Sylvia Plath: Poems

Slyvia Plath's Reinvented Lazarus College

Sylvia Plath’s Reinvented Lazarus

“The speaker is a woman who has the great and terrible gift of being reborn. The only trouble is, she has to die first. She is the Phoenix, the libertarian spirit, what you will. She is also just a good, plain, very resourceful woman.” -Sylvia Plath, 1963 (qtd. in Curley 213)

One of Slyvia Plath’s final works of poetry, “Lady Lazarus,” reinvents the biblical story of Lazarus, where a loving deity uses his power for good. Instead, Plath uses this opportunity to exhibit her distaste for patriarchal oppression. An expression of her own suicide attempts, the poem takes on a menacing tone as the speaker struggles to find recognition among her male peers. As a whole, Plath uses decisive literary techniques to re-gender the male Lazarus and likewise convey her personal feminine energy.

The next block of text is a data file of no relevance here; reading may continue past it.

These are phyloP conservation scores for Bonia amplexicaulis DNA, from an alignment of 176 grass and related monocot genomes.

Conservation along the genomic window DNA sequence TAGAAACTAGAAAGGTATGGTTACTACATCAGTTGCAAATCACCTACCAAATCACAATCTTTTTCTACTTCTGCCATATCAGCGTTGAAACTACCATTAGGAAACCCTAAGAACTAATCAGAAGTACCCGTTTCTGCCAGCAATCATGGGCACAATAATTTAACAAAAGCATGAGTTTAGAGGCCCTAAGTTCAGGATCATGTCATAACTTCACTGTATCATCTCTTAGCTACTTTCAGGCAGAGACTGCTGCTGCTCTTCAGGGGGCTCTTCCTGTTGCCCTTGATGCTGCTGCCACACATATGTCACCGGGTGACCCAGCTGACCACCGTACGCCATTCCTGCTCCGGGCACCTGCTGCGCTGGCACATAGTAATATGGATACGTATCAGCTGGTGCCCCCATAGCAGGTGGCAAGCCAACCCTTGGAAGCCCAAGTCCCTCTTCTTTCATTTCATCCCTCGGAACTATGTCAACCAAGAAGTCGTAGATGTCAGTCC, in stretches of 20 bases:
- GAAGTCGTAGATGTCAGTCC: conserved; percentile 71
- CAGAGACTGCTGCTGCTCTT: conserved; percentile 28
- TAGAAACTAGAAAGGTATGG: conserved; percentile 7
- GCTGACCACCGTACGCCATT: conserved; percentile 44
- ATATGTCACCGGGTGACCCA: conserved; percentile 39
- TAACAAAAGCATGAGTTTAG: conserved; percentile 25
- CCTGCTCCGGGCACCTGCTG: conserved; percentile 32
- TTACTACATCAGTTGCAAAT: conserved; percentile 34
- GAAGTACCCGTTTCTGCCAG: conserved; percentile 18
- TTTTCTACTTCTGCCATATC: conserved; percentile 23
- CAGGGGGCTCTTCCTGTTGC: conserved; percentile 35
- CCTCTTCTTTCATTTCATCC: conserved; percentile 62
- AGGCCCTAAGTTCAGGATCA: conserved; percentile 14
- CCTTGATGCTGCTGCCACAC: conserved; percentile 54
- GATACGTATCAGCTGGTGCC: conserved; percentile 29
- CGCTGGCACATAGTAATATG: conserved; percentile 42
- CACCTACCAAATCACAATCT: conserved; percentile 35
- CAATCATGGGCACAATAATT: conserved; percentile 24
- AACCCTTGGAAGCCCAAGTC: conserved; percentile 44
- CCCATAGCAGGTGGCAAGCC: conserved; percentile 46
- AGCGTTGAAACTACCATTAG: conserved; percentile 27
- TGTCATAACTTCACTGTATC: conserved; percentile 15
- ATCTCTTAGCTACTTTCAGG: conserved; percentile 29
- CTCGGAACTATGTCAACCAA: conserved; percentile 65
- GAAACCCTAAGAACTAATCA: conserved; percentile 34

In “Lady Lazarus,” Sylvia Plath deliberately uses literary techniques like intentionally numbered stanzas, consistent repetition, and psychoanalytic comparisons to establish parallels between herself and the speaker, likewise further intensifying her feminist message. Written in the few months preceding her final (and successful) suicide attempt, Plath’s poem outlines a woman’s multiple suicide attempts (“I have...

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